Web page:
Wednesday, April 25, 2012

FBAR Penalty Administration: “Good Government” Or “Bad Government”?


Back in the day, when I held the privileged position of IRS District Counsel in Sacramento, California, my managers and the attorneys we supervised kept a running report card on how well we resolved the various problems served up to us by our clients-- the dozens of special agents, revenue officers, and revenue agents in the Sacramento District from the far north one-person post of duty in Yreka, down to Walnut Creek in the Bay Area. We were the in-house counsel for all the IRS posts of duty in the northern third of the State of California.  Our “clients” were troopers on the IRS front line, trying to decipher a statute so complex, Congress sometimes didn’t know what it was they were asking us to do.
With each settlement, concession, Tax Court victory or loss, refund granted, or prosecution recommended, we would ask ourselves whether the result was, “good government” or “bad government?” The answer was not always the same and if it was the latter, we honestly believed that at our level of the organization, we had the power to make the answer “good government” on the next case, by applying ourselves in good faith and always trying to do the right thing for both the taxpayer and our client, the IRS. 
As government attorneys, we saw ourselves as have a dual duty: one to vigorously and effectively represent our client, the IRS, and yet another duty of fairness and a sense of justice to the taxpaying public with whom we were dealing.
The current IRS international FBAR enforcement program is soon to present a major challenge to the leadership of the IRS.   There is a pipeline of IRS tax controversy matters starting to work its way through the system. These are taxpayer challenges to the way the IRS chooses to use its vast discretionary power granted to it by Congress, to administer FATCA, and the FBAR penalties. In so doing, the IRS has the power to impose anything from a “warning letter” to disproportionately massive confiscatory penalties which it can stack up so high, the taxpayer on the receiving end would be obliterated economically for life.
There are several threads which lay the foundation for the coming storm which will ultimately lead to a wave of new litigation in the Tax Court as well as the United States Districts courts on the issue of whether the IRS has abused its discretion with regard to the way it administers the FBAR penalties.  The IRS is in full-swing with its third offshore voluntary disclosure program in which taxpayers who have been out of compliance in the offshore area can come clean. In exchange for paying back taxes and interest from 2003 forward plus a whopping 27.5% FBAR penalty, the taxpayer can be virtually guaranteed there will be no IRS criminal investigation or federal prosecution.  When the program was announced first in 2009, it was a really good deal for people who had good cause to be worried, many of whom were enjoying their offshore accounts quite lavishly for many years before 2003.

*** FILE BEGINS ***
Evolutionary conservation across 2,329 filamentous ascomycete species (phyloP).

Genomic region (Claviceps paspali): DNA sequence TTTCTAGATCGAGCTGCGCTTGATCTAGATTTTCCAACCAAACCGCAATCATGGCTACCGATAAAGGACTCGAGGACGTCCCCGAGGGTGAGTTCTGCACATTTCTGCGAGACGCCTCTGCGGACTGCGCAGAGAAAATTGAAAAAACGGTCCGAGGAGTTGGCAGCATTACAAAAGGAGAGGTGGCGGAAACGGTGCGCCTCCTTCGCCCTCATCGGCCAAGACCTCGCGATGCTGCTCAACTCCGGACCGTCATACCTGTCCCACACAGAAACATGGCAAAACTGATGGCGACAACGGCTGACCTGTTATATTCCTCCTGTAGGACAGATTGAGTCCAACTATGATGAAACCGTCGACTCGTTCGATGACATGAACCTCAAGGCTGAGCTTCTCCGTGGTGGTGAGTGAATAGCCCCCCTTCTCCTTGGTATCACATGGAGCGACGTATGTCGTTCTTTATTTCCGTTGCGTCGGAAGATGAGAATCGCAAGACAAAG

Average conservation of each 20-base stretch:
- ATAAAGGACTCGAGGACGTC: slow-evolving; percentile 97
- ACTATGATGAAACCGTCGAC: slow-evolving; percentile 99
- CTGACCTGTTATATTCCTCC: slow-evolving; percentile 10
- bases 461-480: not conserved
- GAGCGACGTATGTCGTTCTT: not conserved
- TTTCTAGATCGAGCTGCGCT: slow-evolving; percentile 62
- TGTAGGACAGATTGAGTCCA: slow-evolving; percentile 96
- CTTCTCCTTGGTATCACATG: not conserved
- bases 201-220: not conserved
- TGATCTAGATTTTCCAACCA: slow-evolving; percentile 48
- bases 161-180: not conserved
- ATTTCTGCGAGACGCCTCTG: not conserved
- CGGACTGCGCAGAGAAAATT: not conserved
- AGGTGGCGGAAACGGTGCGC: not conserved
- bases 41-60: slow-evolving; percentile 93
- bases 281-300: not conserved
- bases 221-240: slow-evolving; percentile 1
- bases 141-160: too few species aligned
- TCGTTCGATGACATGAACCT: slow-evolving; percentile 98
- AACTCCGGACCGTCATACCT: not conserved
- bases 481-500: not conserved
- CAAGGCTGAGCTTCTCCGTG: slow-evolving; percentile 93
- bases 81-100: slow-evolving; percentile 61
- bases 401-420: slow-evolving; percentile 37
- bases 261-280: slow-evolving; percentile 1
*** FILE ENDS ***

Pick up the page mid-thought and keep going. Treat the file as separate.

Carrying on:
In our practice, we helped many people through the first program who were quite happy to pay almost any amount to be able to sleep at night knowing that money was the only thing at risk as opposed to being a guest at a federal facility for a year or two making license plates and school furniture in addition to paying huge penalties. But we are not seeing those cases any more.  There is a new category of people coming forward now to make voluntary disclosures which will be squaring up against the IRS and from which future litigation is certain to arise.  In one form or another, the question for the courts will be whether the IRS can use common sense and good judgment in mitigating the penalties, especially the monster 27.5%, one-size-fits-all FBAR penalty.
 The hardest cases for the IRS will come from American ex-patriates, seven million strong, and recent immigrants to the United States with family back in their home countries and bank accounts as well, some of which they have held since childhood.
Background: As the only nation in the industrialized world to do so, the United States requires its citizens living abroad, regardless of how long, to file and pay U.S. income taxes. Under the Foreign Account Tax Compliance Act (FATCA), starting in 2014, all banks world-wide who want to continue to do business with Americans and American banks and institutions, will have to agree to become a withholding agent of the U.S. government and turn over to the IRS, the names of all their depositors whom they suspect are Americans.  This will be a huge challenge for the Service, which is having trouble keeping up with the treasure trove of American names the Swiss bankers have reluctantly agreed to turn over to the IRS after an embarrassing and bloody fight over so-called Swiss bank secrecy.
Becoming compliant is not easy to do: Knowing full-well that the IRS is likely to learn their names sooner or later, many ex-patriates abroad and recent immigrants are trying to get ahead of the curve and come forward under the current voluntary disclosure program.  The problem is a voluntary disclosure under the current IRS program is known as a “noisy” disclosure where total cooperation is a precondition and the IRS has a right to inquire about whatever they want before they agree to anything before they close the case. The IRS has also made it very clear that it does not like “quiet” disclosures, where a taxpayer just decides to comply with reporting prospectively or simply files a few years of back returns. That leaves the taxpayers few choices. Either do a “full ostrich” which is to do nothing and keep your head in the sand as deeply as it can go, or jump in and get with the program. But here is the hitch: the program is essentially “one size fits all.” Under the program the very same outcome is dictated by terms which were designed to apply to the American high roller who jets all over the world in his private plane visiting his secret accounts in Monaco and Switzerland, as well as a third generation Canadian family struggling to support a family on a middle class income working in a lumber mill whose grandparents immigrated from Wisconsin sixty years ago.